Trump fired FBI Director James Comey early in his term, and according to Comey asked if he could relieve pressure on his former national security advisor Mike Flynn.
‘I hope you can see your way clear to letting this go,’ Comey says Trump told him.
As Demoratic Sen. Dianne Feinstein brought up in the hearing, Trump has called for rival Hillary Clinton to be jailed. His son, Donald Trump Jr., has testified to congressional investigators after a June 2016 Trump Tower meeting he attended with Russians.
The Mueller probe has already resulted in guilty pleas by Flynn and longtime Trump lawyer Michael Cohen, and the conviction of former Trump campaign chair Paul Manafort.
Barr was pressed on his expansive view of executive power at the top of the hearing. He called the president the nation’s chief law enforcement officer – but stated it wouldn’t accurately reflect his views to say the president could order a probe that would then be carried out of anything he wants.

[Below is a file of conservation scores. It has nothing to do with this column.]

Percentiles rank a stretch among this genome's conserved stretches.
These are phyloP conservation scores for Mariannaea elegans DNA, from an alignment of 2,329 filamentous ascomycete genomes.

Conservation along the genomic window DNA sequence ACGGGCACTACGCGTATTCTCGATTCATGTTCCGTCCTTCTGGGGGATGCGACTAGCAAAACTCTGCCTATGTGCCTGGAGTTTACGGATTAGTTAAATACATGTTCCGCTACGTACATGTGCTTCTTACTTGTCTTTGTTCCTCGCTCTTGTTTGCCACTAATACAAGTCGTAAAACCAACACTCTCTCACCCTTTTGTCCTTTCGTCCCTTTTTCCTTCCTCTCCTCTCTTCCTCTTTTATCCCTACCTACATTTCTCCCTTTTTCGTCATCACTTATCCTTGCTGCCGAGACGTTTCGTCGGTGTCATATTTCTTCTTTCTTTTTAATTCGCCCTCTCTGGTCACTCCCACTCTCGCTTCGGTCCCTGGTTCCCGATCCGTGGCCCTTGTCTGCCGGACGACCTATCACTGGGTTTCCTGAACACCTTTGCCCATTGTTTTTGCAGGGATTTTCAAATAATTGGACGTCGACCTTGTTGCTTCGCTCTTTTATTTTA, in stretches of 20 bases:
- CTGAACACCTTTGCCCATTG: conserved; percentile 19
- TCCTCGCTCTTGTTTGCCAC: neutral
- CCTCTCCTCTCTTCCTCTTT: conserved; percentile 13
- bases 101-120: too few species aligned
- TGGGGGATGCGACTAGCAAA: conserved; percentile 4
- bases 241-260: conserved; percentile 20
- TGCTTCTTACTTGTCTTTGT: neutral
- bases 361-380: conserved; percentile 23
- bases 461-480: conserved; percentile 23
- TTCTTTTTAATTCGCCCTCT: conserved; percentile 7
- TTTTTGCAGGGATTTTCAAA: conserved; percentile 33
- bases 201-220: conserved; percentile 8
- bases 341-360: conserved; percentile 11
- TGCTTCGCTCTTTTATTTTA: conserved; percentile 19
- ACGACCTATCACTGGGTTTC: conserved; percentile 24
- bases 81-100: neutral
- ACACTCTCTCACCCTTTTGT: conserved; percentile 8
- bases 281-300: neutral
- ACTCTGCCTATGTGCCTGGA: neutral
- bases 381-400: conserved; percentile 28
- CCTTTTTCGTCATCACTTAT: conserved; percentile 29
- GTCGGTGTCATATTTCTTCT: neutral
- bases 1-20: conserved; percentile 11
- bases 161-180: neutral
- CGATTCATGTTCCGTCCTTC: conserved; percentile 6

‘Let’s say the president’s concerned about Chinese stealing trade secrets: I want you to go after this company that may be stealing trade secrets,’ he explained.
‘That’s perfectly appropriate for him to do – to communicate that. But, whether it’s bonafide or not, the Department of Justice’s obligation and the Attorney General’s obligation is not to take any action unless we reach … their own independent conclusion that it is justified under the law. Regardless of the instruction,’ Barr continued.
PREPARED: Attorney General nominee William Barr, center, and his wife Christine, right, smile before a Senate Judiciary Committee hearing on Capitol Hill in Washington, Tuesday, Jan. 15, 2019
Barr was pressed repeatedly on whether he would allow Special Counsel Robert Mueller to repeat his work